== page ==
A central characteristic of life is the response to molecules of the extracellular environment. These responses are mediated by signal transduction cascades, which mostly start with an extracellular signaling molecule and end with an
activated transcription factor. Transcription factors are central to these pathways, as they are activated through different mechanisms of their translocation from the cytoplasm to the nucleus. The activation cascade of a transcription factor can be considered as a module in a biological network. Delineating the topology and dynamics of such a transcription factor network helps to understand, how these networks originate and how they enable the cell to respond to environmental signals, such as dietary molecules, growth signals or stress derived from infections and inflammation.
A central transcription factor network is that of cellular differentiation from omnipotent embryonic stem cells to terminally differentiated cells. Accute inflammation is the response of cells to stress derived from microbial infection. The inflammatory gene expression program is critically controlled by three classes of transcription factors, including NFKB, ATF3 and CEBPD. In contrast, other forms of cellular stress, such as DNA damage, are sensed via the activation of p53. This transcription factor is encoded by a tumor suppressor gene and regulates cell-cycle arrest, senescence and apoptosis. We will formalize the action of these transcription factors in respective biological networks.
Activation of transcription factors by membrane receptor signaling pathways.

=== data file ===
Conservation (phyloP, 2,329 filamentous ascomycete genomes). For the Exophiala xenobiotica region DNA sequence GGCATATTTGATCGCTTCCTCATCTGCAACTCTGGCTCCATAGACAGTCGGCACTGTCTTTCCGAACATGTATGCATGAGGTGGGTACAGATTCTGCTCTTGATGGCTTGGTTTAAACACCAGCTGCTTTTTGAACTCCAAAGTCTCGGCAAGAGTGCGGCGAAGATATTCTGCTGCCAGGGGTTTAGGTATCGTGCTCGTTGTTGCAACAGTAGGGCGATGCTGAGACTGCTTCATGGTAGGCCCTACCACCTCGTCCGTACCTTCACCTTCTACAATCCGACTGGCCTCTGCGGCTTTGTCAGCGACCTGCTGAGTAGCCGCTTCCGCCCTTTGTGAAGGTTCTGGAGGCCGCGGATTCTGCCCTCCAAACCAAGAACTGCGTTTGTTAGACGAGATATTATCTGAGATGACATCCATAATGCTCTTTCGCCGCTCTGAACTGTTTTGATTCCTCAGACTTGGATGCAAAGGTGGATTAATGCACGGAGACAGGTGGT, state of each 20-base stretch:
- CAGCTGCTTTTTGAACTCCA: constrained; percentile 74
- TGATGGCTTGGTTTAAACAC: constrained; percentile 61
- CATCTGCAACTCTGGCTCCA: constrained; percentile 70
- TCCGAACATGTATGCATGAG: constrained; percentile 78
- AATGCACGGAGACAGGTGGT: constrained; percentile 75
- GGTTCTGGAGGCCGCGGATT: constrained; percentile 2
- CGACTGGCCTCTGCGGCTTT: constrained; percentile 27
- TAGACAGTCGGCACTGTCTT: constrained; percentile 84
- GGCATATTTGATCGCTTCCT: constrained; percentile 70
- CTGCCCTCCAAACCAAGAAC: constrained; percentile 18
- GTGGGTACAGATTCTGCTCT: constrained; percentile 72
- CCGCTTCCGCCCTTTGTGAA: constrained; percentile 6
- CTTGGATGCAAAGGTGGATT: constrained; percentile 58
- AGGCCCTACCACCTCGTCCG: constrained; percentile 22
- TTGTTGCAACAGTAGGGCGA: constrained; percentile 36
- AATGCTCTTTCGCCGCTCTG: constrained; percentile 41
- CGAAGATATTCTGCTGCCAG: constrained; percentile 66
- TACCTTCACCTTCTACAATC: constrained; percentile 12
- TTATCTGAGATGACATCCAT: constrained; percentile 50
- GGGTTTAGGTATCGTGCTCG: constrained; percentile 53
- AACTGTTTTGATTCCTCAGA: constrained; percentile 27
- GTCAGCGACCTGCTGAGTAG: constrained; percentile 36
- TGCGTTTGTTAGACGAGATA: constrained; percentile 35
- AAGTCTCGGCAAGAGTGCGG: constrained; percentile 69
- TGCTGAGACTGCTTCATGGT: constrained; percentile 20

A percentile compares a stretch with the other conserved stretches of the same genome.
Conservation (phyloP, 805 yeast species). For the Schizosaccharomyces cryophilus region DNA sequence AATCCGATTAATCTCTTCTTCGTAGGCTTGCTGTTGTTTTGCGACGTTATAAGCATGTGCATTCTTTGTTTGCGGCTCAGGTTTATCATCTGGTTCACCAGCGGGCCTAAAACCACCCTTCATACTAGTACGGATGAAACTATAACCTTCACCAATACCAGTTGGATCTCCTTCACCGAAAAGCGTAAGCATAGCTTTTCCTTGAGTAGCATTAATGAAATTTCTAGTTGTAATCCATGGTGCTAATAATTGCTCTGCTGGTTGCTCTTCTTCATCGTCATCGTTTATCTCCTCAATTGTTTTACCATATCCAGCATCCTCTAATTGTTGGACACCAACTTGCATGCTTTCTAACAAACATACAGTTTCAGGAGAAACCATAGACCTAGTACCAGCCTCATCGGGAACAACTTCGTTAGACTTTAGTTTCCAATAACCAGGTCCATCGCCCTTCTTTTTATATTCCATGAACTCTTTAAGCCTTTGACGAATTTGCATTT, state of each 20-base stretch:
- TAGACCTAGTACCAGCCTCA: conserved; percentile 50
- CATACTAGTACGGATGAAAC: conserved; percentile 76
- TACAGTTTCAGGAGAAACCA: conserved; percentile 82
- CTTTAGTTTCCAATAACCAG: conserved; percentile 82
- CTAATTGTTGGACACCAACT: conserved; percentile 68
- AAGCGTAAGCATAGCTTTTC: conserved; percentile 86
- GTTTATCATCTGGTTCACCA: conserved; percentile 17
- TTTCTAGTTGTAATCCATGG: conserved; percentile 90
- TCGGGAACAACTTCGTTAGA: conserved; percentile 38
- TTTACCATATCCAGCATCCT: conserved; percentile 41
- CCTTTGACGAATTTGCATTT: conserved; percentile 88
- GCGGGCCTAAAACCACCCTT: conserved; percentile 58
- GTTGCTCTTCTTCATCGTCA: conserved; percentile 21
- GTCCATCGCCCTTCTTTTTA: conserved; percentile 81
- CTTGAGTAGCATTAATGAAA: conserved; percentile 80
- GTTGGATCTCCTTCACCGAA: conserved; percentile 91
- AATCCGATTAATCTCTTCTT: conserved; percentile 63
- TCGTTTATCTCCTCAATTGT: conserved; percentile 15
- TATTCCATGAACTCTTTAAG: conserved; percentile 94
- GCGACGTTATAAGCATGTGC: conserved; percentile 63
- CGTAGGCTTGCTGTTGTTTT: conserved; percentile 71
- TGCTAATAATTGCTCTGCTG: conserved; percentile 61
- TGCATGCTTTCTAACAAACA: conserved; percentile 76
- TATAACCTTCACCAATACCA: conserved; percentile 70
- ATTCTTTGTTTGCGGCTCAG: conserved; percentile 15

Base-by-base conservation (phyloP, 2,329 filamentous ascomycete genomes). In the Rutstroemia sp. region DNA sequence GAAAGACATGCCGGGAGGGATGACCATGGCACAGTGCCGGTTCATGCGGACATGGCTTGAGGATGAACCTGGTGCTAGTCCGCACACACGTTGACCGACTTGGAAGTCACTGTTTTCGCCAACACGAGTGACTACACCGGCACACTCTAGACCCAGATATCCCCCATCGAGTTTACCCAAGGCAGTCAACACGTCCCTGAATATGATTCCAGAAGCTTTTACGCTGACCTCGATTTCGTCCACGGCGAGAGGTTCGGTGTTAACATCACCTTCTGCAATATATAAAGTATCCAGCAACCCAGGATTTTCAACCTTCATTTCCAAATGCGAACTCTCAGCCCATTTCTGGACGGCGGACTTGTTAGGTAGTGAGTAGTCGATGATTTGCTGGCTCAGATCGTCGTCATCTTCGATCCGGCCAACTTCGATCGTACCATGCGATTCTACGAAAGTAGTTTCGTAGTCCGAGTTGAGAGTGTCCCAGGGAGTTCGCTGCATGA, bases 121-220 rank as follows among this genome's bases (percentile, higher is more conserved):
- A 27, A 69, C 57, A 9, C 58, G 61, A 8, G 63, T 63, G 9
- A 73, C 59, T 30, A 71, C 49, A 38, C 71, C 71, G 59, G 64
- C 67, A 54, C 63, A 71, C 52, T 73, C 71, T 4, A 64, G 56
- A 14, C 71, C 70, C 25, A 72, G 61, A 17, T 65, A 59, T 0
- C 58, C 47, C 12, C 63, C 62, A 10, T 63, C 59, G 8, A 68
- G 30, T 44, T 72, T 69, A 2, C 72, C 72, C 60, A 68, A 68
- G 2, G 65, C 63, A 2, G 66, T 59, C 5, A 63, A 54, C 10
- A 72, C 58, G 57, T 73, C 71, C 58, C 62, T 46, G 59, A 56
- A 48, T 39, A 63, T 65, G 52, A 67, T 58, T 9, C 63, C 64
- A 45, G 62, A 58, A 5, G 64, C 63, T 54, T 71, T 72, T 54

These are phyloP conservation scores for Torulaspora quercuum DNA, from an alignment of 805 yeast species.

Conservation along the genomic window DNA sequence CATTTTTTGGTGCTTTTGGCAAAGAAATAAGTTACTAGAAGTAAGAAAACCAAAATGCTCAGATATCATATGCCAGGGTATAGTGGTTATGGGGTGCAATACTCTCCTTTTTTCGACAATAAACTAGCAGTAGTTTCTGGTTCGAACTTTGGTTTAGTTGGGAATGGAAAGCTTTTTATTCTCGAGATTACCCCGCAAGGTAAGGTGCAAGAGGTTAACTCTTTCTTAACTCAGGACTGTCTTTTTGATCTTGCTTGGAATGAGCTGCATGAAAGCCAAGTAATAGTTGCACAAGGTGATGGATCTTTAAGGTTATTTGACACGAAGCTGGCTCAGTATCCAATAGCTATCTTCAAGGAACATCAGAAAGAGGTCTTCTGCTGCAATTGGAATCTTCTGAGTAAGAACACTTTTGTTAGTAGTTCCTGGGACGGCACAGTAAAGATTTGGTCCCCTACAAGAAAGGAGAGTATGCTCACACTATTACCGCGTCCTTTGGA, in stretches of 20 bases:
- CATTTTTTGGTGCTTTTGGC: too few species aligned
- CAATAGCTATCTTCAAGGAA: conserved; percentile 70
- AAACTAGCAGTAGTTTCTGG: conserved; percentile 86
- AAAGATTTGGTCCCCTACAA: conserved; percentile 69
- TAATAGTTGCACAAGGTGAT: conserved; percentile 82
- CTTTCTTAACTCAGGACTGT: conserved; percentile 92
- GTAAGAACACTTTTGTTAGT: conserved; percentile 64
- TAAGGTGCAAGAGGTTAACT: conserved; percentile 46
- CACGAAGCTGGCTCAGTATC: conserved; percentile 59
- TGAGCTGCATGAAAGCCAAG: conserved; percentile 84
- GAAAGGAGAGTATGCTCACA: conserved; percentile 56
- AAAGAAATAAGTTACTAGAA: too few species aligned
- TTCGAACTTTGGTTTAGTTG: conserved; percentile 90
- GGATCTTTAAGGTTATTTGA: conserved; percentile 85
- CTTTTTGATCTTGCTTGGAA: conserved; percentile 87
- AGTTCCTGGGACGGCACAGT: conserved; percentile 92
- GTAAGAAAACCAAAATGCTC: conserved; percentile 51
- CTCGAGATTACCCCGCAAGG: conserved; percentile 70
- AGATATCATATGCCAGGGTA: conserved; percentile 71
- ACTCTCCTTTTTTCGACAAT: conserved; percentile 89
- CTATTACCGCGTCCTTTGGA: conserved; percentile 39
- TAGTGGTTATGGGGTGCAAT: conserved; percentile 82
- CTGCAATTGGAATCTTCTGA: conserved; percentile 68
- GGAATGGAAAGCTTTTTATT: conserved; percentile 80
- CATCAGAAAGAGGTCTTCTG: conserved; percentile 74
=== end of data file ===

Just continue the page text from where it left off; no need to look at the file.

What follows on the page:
There are two major pathways, how activated membrane receptors can activate transcription factors: either they stimulate kinase signaling cascades, which result in phosphorylation of various different transcription factors ( left), or they induce the translocation of latent transcription factor from the cytoplasm to the nucleus ( right). More details in the text
Many proteins function in the cytoplasm where they are produced. These proteins probably need little information targeting them to specific locations. But a large number of proteins must arrive at specific destinations within or outside of the cell in order to function. For example, some proteins are designated to function within the membrane of the endoplasmic reticulum of the cell. Others must be secreted to the outside of the cell, or perhaps in the outer or inner membrane of the mitochondrion , the intramembranous space, or into the mitochondrial matrix. Correct targeting of the protein to each of these different space areas requires explicit instructions within the targeted protein.